High-intensity fitness culture, explained in systems: Physiology, evolution, overtraining in ultrarunners, and what it means for the rest of us.

In the modern approach to training and fitness, the idea that you should (or need to) train at a low intensity is utterly neglected. This neglect is a huge problem. It benefits the few, and harms the many. And even when this philosophy works, it only does so up to a point.

A recent article in Outside Magazine bit into this issue with great abandon. The Outside article discussed the extreme example: Overtraining Syndrome (OTS) in ultrarunners. Many elite ultrarunners have become seriously overtrained, finding that their legendary competitive and running ability evaporates almost overnight. And we see this sort of thing across the board: in crossfitters who get exertional rhabdo; in recreational runners that start too hard. But why does this happen?

Our present fitness culture has an extremely damaging “more is better” and “no pain, no gain” mentality. If your favorite sport is HIIT or CrossFit, you’re prompted to increase the intensity, to “feel the burn,” and to “not feel your legs after leg day.” You name it, it’s out there. If your favorite sport is running, everything around you tells you to collect miles like they were baseball cards—the more the better.

The problem is this: whether you’re an elite ultraunner or someone who is just looking to shed some pounds, the amount (or type) of training that society pushes you towards typically means a lot of stress. It’s not that you won’t get quick results with that high-intensity training program (or by going out and clocking as many miles as you can). It’s that in doing this, a majority of people cross a stress threshold beyond which it’s impossible to keep these gains. It happens to Joe Smith at the gym, and it happens to the ultrarunner.

But in order to understand why it happens (and why you can’t cheat your way around it) we have to discuss a critically important biological system known as the Hypothalamic-Pituitary-Adrenal, or HPA axis.

The HPA axis is the system that creates the autonomic stress response (ASR)—which kicks up the organism’s stress levels (think: alertness) in order to survive a challenge to its existence. Let’s put this in a real-world example: alertness alone isn’t enough for an antelope to escape a lioness. There are two more components to ASR: First, the antelope’s heart rate has to go through the roof in order to bring a high volume of blood to the muscles. Second, the antelope’s anaerobic energy system—which burns sugar without the presence of oxygen, kicks in.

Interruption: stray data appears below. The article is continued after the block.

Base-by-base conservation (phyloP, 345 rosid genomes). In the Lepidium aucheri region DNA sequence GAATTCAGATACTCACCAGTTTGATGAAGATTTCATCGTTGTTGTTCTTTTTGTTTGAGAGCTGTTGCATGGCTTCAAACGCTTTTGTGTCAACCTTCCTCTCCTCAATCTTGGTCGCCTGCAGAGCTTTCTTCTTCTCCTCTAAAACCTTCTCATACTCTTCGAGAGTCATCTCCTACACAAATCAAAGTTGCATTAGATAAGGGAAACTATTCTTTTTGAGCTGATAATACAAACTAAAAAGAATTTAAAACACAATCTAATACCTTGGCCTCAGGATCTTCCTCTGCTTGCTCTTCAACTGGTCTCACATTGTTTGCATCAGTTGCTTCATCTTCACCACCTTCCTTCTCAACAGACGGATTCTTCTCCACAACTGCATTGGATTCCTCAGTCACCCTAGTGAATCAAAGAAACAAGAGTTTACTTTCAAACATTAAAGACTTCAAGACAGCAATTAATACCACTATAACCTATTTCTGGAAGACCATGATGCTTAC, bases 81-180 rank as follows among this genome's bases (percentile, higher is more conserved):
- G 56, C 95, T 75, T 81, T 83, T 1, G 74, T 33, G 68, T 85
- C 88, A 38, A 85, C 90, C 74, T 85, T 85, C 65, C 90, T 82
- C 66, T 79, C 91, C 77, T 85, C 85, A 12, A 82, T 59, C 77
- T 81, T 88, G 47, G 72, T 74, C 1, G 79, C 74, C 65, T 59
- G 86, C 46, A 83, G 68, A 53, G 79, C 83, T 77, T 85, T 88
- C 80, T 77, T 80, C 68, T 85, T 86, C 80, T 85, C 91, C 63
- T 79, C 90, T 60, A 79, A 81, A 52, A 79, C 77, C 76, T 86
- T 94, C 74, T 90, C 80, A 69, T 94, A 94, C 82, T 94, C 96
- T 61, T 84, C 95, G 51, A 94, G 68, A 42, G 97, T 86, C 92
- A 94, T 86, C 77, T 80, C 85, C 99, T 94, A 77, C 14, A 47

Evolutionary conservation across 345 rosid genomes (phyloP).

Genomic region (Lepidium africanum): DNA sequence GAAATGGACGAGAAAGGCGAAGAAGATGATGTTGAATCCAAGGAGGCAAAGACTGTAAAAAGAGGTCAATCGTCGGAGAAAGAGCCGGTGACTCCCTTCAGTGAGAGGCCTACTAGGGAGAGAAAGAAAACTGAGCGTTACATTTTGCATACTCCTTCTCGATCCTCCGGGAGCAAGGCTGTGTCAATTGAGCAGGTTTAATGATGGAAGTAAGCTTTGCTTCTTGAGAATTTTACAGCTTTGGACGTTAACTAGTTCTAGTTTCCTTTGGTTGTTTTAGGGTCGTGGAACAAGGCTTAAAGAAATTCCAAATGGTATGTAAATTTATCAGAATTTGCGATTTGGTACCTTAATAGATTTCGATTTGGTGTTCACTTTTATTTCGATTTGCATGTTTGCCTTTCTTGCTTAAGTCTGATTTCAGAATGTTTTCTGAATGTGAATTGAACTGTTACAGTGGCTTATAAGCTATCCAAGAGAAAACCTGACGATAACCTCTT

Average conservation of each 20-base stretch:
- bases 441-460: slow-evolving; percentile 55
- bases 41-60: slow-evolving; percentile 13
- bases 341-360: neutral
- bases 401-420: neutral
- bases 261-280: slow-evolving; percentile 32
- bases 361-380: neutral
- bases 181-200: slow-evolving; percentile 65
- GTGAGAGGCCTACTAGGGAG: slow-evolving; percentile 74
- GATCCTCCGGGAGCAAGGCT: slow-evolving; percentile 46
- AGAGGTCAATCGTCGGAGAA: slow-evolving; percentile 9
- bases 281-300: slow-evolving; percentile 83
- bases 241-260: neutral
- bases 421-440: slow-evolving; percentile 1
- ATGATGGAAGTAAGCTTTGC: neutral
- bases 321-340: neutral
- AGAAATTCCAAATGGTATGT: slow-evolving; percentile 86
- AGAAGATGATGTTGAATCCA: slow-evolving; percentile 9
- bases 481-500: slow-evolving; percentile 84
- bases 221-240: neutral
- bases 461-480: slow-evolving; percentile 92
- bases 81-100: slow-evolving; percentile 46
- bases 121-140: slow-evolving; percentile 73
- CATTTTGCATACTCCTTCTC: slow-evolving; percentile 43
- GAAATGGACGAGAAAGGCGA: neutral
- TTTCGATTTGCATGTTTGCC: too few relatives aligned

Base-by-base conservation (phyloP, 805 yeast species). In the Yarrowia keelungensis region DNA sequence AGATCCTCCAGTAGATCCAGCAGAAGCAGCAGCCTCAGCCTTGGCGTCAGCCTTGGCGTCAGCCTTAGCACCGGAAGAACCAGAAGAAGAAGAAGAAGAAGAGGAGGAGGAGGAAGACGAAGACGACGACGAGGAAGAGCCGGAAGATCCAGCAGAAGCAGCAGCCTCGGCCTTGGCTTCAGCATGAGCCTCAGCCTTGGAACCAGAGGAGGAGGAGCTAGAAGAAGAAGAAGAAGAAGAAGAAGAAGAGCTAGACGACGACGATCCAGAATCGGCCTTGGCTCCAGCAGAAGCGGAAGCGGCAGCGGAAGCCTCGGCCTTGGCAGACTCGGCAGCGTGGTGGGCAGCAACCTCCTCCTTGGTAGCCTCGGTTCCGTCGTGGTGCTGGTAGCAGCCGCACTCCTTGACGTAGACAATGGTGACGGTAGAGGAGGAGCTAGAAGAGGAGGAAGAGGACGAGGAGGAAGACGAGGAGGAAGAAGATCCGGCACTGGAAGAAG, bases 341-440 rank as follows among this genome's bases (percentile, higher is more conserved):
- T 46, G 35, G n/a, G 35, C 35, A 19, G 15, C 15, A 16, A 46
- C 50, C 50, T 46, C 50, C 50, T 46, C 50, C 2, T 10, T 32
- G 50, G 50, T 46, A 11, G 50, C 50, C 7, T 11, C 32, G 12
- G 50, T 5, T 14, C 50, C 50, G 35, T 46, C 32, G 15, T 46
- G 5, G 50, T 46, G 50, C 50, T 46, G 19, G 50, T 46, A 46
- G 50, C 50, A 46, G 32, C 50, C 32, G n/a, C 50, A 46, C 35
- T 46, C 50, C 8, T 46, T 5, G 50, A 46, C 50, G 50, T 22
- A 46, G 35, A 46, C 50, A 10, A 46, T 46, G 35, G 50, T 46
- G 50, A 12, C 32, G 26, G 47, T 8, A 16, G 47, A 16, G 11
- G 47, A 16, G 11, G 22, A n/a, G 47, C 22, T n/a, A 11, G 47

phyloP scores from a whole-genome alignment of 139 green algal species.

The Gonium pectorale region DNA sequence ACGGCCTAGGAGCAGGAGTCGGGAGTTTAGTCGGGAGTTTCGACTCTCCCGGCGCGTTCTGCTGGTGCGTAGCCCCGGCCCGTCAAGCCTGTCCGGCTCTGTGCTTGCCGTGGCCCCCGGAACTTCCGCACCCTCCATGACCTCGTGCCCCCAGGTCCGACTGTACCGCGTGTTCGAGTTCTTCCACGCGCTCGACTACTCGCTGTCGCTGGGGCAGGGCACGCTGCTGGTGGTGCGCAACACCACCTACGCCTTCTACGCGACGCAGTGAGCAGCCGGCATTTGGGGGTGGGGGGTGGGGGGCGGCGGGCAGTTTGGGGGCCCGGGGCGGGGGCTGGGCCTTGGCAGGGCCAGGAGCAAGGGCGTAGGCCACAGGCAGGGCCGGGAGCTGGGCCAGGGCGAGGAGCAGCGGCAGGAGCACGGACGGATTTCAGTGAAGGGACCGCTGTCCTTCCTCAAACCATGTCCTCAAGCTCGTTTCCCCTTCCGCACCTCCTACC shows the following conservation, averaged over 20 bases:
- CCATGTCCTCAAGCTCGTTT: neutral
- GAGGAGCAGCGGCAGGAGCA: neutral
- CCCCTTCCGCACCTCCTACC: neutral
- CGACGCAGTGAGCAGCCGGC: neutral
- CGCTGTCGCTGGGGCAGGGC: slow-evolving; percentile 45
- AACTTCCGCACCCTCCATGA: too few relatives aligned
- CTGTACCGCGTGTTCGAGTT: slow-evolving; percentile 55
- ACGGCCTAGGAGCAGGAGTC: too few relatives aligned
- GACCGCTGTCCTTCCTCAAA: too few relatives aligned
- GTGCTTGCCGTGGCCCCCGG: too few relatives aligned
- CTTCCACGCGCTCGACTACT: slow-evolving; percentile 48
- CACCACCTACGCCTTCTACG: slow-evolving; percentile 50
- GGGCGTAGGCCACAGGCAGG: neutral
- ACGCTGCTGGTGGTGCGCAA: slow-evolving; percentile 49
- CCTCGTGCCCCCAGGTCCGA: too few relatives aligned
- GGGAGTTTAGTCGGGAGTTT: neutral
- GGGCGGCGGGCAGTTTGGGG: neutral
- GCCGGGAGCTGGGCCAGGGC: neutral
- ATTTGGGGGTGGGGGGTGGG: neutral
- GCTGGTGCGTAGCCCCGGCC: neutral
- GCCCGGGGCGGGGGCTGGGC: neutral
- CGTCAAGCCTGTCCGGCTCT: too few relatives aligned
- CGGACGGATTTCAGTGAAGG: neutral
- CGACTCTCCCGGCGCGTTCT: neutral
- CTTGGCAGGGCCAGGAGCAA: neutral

There’s another energy system available to the antelope: the aerobic energy system. It burns a much more plentiful resource—fats—but it takes some time. The fats have to be broken down into sugar, transported through the bloodstream to the muscle fibers, and combined with oxygen inside the mitochondria, before they can be converted into energy. Typically, it takes the aerobic system 15 minutes to get to full burn. But the antelope doesn’t have 15 minutes. It doesn’t even have a few seconds for the initial gulp of oxygen to reach the muscles through the bloodstream. There’s a lioness charging towards it at 40 mph. It needs energy now.

lion hunt
Or towards a water buffalo.

Stress, a high heart rate, and the anaerobic system are hardwired together in every animal. This wiring has to be absolutely reliable. If it wasn’t—if, given certain conditions, you could get a high heart rate and stress but no spike in anaerobic activity—you will die. As far as your body is concerned, in a “real-world scenario” the price for not having these three things occur together every time, with utter certainty, is death.